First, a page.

And the bad…
/// Was it worth it financially? Ugh, that’s so hard to say. We’re 90% sure that it was but it’s really hard to put a financial figure on early education. She learned a lot, but it’s not like she’s in the other room writing economics essays right now. We also have no way of knowing if she wouldn’t have learned just as much and been just as happy if we had kept her at home. The biggest reason we feel confident that it was worth it is the dramatic change in her social self. She’s much more agreeable now, gentle with other children, and less likely to be screamy about strange people. That may not sound like much, but it makes a world of difference living with her. That being said, with the new baby on the way, that second car is looking a lot more desirable…
/// Paying a lot makes you feel like everything should be perfect, which is an unreasonable expectation for a preschool (albeit pretty hard to shake). Eva had five school-based injuries this year, ranging from being bit by a classmate to chipping her front tooth to being hospitalized after she grabbed another student’s peanut butter pretzel and had an allergic reaction. That last incident, especially, rocked my feelings about her school. Obviously I don’t feel like they ever put her in danger on purpose and they did change to a nut-free classroom after that, but the fact that it happened at all was pretty unforgettable from a mom standpoint.
/// We were really looking forward to being friends with other parents who were invested in this particular form of education, but it didn’t happen as naturally as we thought it would. Although we did meet a few parents that we became friendly with, we ended the school year not really knowing most of the parents. Most parents at the school are quite a bit older than we are and many have high-earning, long-hour jobs that didn’t leave a lot of time for socializing. We also found that many “invested” parents expressed thoughts on parenting a little too freely for our taste – lots of criticisms about how we were potty training Eva, what she was eating, what additional classes she should be enrolled in, etc.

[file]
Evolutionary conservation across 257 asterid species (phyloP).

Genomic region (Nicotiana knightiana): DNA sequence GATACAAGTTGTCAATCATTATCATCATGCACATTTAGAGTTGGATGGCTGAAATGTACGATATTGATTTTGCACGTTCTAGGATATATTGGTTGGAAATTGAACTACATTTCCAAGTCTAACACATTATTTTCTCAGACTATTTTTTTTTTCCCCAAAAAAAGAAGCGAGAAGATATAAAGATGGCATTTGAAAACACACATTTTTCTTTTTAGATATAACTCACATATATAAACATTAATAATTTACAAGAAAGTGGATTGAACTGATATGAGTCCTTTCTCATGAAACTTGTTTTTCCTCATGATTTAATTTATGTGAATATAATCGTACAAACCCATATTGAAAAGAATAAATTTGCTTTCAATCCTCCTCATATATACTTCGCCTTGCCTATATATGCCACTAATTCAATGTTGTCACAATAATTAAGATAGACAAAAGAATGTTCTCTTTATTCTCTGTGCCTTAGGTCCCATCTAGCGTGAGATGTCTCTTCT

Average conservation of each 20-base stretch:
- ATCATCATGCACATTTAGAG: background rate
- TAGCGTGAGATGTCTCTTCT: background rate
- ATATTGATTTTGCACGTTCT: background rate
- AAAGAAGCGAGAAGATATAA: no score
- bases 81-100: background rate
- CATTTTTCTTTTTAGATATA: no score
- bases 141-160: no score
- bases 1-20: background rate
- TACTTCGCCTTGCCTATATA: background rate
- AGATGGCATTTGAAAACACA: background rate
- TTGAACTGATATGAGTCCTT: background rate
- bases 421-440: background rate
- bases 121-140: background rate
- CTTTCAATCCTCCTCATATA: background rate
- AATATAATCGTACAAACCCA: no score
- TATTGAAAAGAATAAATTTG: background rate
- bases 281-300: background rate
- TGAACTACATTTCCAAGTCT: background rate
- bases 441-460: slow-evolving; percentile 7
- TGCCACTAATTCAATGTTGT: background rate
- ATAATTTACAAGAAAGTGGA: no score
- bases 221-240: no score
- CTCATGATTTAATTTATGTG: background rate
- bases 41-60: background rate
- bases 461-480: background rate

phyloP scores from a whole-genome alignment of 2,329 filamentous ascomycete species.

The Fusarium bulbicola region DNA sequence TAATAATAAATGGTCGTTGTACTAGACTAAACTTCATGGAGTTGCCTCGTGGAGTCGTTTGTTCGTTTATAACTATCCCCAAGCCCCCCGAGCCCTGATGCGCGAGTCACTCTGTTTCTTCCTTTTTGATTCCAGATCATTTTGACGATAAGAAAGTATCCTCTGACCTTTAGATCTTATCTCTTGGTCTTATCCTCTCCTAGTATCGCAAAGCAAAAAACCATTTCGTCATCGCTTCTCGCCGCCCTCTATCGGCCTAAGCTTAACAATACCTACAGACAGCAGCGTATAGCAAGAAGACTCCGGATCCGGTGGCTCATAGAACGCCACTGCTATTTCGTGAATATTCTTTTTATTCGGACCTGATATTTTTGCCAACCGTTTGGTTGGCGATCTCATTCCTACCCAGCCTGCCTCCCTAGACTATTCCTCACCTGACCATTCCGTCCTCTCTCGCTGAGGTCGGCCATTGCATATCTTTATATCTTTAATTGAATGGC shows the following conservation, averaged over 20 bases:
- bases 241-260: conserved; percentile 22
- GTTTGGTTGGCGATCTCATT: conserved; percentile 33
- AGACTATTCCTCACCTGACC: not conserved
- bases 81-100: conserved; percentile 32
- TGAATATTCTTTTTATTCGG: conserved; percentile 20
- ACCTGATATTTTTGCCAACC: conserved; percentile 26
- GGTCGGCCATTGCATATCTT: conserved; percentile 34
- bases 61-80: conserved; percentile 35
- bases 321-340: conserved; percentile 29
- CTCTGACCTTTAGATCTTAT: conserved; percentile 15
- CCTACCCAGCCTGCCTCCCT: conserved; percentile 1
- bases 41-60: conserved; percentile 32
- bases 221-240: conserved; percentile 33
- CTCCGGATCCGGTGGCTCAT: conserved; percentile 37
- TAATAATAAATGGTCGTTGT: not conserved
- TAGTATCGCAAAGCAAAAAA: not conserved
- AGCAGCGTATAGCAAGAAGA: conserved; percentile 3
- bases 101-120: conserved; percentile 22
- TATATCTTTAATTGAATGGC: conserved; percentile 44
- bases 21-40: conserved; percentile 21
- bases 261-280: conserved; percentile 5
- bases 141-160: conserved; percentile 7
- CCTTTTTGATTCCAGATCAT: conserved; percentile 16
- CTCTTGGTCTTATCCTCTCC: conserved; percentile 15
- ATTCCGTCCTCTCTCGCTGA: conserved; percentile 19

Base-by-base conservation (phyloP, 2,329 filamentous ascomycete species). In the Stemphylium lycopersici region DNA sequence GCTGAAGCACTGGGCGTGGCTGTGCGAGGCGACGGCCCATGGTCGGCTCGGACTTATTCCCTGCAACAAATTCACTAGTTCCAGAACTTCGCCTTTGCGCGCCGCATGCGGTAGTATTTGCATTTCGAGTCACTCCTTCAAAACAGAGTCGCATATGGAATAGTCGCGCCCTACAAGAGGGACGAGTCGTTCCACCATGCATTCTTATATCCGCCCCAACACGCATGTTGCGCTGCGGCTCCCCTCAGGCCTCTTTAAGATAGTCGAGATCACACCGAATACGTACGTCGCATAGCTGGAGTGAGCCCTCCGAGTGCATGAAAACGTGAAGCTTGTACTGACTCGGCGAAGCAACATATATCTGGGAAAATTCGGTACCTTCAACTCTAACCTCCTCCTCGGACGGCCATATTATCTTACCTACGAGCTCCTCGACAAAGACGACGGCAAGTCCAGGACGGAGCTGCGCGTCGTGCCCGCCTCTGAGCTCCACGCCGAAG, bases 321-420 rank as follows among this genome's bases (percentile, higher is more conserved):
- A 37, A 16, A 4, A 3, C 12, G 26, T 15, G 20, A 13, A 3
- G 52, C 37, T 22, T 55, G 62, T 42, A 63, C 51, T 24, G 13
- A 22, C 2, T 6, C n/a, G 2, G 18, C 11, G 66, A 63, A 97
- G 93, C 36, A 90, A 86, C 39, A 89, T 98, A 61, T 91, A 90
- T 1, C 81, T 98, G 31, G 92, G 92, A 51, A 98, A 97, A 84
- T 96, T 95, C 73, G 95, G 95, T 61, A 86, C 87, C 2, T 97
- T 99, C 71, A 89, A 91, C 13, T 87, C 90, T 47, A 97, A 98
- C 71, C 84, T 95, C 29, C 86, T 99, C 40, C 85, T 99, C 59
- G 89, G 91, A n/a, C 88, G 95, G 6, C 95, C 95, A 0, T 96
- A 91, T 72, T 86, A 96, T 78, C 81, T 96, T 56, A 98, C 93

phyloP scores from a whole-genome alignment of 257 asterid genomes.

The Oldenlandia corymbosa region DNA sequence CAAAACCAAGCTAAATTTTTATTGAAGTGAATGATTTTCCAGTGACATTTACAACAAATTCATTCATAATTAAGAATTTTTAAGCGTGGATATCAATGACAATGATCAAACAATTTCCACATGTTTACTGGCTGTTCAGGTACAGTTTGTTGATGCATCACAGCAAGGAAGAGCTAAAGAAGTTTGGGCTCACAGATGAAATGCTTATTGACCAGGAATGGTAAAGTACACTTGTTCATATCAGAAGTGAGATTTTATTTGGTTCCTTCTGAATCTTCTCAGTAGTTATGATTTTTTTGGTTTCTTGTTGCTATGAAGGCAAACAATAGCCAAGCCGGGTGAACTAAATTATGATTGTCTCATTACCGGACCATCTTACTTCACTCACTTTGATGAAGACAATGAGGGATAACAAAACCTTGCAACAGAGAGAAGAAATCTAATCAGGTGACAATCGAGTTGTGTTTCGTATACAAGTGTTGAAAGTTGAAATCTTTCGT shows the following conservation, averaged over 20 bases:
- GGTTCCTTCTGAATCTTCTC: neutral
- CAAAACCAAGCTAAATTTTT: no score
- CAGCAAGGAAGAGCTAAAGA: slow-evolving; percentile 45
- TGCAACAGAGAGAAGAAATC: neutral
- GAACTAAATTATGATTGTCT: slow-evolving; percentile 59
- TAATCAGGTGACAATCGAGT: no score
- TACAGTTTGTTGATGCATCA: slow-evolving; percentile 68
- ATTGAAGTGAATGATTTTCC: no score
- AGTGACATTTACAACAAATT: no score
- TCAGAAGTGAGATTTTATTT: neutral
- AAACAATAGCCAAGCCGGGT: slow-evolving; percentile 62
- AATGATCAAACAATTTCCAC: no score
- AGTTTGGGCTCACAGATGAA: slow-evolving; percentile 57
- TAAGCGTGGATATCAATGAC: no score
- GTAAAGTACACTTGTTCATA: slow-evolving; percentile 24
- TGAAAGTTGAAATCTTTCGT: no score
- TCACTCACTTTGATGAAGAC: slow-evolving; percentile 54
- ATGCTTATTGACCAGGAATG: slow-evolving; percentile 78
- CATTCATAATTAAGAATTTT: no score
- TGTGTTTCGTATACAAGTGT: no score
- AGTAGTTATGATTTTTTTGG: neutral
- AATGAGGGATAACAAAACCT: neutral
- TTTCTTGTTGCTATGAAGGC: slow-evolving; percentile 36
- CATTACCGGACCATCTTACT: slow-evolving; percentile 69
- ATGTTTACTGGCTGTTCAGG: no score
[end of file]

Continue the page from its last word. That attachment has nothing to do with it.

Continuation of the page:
/// Montessori is based on three-year blocks of education, so by enrolling her we were committing to a three-year plan. As I mentioned, we’re pulling her out of the Montessori for this next year so it will be interesting to see if it all slides out of her brain like they said it would.
/// Finally, for every accomplishment that happened because she was in Montessori, there was another milestone she wasn’t reaching. The ideals for Montessori education are pretty high and they reach into the home, so it felt like Eva “should” have been able to dress herself, use the potty, cut her own fruit, rinse her plate, etc. long before she actually could because she had classmates who were doing those things. I wouldn’t say that we felt pushed by the teachers or anything, but with parenthood already being a bit over-competitive I don’t think we needed that extra bit of “why can’t Eva do this?” For a philosophy that’s supposed to be so natural and relaxed, it’s surprisingly high-pressured.
So, to wrap up a long post, it was great for her first year of school but now that she’s socialized we don’t feel like we need to spend money at the same rate. Also, although we’ve adopted many of the Montessori principals at home, we weren’t as sure about continuing the free-range, non-curricular process as she got older. Even in elementary school, there are no desks or organized lessons for Montessori students. Many studies have said that this is actually a positive thing, but Kyle and I are hoping that she has a more traditional education so it will be easier to move her between programs if we have to. So, she’s going to a new preschool with a little more structure next year. We do feel like if we see a huge difference and feel like it’s not as good for her, we’ll put her back in Montessori, but I think it will be fine. Our take: Montessori is great for toddlers, passable after that.
That is, of course, just our opinion and I know lots of people would passionately argue in favor of a full Montessori education so if you have any thoughts, feel free to share them! I’d also love to hear how other preschool experiences went if you have them, since we do have the option of just keeping her at home with the new baby next year. She’s enrolled, but we’d just lose a small deposit if we pulled her out, so speak up!